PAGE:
In 2021, the PEI Humane Society saw a record-breaking 53 rabbits and 22 guinea pigs come into their care. But since the start of 2022, they have already seen more of these tiny critters than ever before!
Though guinea pigs tend to be adopted quickly and don’t usually spend long at the shelter, the rabbits could turn into a problem. Historically, rabbits spend an average of 46 days in care and the shelter is running out of space.
Ashley Travis, Development and Communications Coordinator for the PEI Humane Society says that the main reason people are hesitant to adopt is that they don’t know much about rabbits or guinea pigs, thinking of them mostly as barnyard animals or childhood pets.
“Rabbits make great household pets. They have distinct personalities. Some are cuddly, some are independent. If you spend time training them to use a litter box, they can even roam free around your home like cats do. They make great companions,” she says.
Another contributing factor to the large number of rabbits coming into the shelter is many are not being spayed or neutered, something Travis says is very important. “Rabbits can reproduce as young as 5 months old and they do not have a breeding season. A pair of rabbits can become a dozen quickly.”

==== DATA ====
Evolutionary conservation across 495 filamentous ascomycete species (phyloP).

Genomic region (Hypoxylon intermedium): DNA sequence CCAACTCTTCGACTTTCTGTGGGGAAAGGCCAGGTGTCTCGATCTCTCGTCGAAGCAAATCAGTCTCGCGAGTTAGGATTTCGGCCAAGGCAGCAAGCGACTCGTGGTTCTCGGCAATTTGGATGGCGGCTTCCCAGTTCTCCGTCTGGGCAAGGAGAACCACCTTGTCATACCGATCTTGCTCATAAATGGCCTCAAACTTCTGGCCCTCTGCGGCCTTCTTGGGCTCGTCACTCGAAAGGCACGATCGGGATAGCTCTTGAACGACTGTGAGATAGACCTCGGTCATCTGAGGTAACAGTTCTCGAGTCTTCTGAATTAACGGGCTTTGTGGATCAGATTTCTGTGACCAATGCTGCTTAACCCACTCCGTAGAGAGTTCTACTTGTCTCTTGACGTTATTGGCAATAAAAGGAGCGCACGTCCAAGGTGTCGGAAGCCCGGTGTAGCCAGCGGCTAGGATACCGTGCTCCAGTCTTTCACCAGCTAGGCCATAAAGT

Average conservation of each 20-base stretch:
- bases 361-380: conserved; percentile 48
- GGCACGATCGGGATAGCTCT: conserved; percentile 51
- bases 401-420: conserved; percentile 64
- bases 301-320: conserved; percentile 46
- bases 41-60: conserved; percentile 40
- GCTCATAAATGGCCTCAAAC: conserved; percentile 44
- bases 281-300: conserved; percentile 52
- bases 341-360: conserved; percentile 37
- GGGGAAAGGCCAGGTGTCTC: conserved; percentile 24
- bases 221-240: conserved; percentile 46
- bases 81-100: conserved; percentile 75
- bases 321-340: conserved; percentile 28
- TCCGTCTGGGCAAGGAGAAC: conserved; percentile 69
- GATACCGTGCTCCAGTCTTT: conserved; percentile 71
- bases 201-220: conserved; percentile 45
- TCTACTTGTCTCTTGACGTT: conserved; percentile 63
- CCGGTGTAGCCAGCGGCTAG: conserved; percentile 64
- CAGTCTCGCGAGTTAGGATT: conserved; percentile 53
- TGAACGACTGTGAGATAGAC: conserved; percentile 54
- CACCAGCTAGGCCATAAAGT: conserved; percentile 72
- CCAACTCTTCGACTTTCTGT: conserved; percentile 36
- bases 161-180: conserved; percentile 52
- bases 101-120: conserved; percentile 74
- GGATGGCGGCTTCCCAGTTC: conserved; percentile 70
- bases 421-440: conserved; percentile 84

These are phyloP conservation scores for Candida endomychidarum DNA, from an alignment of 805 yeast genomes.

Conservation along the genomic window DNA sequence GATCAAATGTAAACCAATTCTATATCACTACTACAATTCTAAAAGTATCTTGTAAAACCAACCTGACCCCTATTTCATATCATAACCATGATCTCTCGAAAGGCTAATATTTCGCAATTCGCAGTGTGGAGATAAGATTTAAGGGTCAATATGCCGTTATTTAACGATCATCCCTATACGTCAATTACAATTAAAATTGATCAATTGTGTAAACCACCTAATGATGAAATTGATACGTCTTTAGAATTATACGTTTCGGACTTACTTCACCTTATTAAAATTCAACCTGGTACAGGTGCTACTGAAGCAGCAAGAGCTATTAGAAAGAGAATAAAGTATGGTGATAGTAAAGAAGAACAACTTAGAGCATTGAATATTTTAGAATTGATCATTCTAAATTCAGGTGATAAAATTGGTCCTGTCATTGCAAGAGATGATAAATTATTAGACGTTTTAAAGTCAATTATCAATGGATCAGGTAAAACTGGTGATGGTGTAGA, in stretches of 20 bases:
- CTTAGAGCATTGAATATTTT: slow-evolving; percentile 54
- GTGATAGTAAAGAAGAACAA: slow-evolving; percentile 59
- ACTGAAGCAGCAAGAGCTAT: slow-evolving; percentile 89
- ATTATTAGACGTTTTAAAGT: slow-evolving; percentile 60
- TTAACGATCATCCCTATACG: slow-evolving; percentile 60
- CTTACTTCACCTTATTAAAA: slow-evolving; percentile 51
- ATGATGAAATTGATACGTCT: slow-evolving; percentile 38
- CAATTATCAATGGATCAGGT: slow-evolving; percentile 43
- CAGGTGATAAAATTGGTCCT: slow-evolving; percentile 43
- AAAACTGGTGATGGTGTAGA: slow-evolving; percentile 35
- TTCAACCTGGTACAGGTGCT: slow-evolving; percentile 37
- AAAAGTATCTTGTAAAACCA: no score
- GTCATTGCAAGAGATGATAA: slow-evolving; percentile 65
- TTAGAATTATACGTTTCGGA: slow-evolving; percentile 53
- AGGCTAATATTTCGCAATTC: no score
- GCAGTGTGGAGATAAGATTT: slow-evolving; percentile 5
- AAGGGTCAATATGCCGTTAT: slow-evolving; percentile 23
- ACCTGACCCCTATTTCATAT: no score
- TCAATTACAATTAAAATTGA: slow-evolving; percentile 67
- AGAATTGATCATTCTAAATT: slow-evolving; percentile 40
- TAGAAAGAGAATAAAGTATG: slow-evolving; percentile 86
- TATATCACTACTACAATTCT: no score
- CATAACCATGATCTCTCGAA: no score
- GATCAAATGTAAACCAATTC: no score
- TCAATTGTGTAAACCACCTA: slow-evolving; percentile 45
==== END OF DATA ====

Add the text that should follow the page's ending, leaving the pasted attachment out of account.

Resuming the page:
The PEI Humane Society says that it is important to spay or neuter domestic rabbits. If that is not financially feasible, separating males and females is another option.
When it comes to guinea pigs, the shelter says that it is important they are kept in same-sex groups. Being social animals, it is recommended to have more than one, but it’s important to make sure that you don’t end up with a breeding pair as guinea pigs are not usually spayed or neutered and can have up to 8 babies at a time.
For more information on adopting a rabbit or guinea pig, visit www.peihumanesociety.com/tiny/